But her eyes and her lips were Gina’s and it wasn’t hard to see the woman she’d be. It made me wonder how awkward Gina might have been at that age. I found I couldn’t imagine that. I’d have to ask for photos later.
     "They’re not here yet," the girl said, in a voice that was higher and less accented than Gina’s. "Dad’s still at the hospital."
     Gina, carrying an overnight bag over her shoulder, turned to me. "Heather, this is my sister Sandra. Sandra, this is Heather."
     Ignoring me, Sandra kept her eyes on Gina, her arms folded in front of her as she leaned against the doorframe. "Is she staying the whole weekend?" Sandra asked.
     "Yes, Sandra. Until Saturday at least."
     "Okay," Sandra said and walked inside.
     Gina went back to the car and I helped her retrieve a blanket and pillow she’d brought. We lugged our items inside the house through the door Sandra had left open.
     "She gets a little cranky," Gina explained. "And she’s a teenager."
     I nodded solemnly, then Gina and I exchanged a smile.
     I wasn’t sure what I was expecting from the house’s interior, but it certainly wasn’t this. Besides Luisa’s home, I hadn’t been to very many traditional Mexican homes in my life, and I thought the art and the furnishings would reflect the family’s culture. Instead, I felt like I was walking through catalogs for Pier 1 and Montgomery Ward’s.
     Photos of family members from past trips and barbecues long past graced the walls, but the furniture and artwork were featureless. I remembered the outside, the anonymity, and was again struck by how this could be any home in Anytown, USA. If I were to catalogue the things that made Gina what she is (confident, if unstable, and self-possessed if not terribly self-aware), I wouldn’t have guessed it came from this home. I didn’t see Gina as someone who could fit in to any situation – I instead perceived her as someone who could take charge of any room and sway any audience to her point of view by sheer charisma and will. This home, at least the little I could tell from the kitchen, living room and backyard visible through the living room’s windows, seemed to reflect just the opposite in the origins of the girl I thought I knew.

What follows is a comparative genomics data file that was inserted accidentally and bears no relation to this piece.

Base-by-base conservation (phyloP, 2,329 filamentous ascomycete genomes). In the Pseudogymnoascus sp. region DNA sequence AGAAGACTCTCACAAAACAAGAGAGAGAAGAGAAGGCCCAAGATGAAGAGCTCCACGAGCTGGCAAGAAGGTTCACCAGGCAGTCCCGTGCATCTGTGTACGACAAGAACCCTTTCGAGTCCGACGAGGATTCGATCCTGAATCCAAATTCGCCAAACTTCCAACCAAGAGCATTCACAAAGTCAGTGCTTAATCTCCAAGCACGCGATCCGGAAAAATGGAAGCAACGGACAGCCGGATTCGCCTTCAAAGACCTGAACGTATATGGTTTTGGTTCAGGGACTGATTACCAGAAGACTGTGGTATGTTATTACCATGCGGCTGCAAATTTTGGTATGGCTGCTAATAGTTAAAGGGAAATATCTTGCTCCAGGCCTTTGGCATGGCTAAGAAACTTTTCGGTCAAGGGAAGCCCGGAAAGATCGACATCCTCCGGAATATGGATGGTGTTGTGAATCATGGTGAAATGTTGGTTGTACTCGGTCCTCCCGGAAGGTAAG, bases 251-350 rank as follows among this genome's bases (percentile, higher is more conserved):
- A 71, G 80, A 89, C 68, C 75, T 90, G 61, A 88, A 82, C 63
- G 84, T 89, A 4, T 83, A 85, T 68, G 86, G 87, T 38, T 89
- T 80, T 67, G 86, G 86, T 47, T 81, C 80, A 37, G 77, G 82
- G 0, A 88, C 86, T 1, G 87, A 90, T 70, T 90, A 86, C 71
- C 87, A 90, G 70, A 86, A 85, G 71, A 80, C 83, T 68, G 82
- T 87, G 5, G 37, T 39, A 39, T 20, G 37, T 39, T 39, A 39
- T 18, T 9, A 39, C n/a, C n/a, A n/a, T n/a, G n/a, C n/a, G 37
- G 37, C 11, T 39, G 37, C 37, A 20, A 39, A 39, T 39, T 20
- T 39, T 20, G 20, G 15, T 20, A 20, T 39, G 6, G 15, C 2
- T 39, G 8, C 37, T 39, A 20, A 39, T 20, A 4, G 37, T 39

The TV at the center of the living room was a large console and pictures of Gina and her sister flanked the cable box and VCR on top. Opposite that side of the room was a simulated bar, complete with big brown barstools. A little neon Budweiser sign hung behind the bar, unlit.
     Gina led me to a room two doors past the living room. The first door was closed and since we hadn’t seen her after the carport greeting and judging from the "Mr. Lover" song coming from inside, I thought that might be Sandra’s room. Gina opened the door next to that one and what welcomed me was a color scheme that again defied my expectations – pink and white.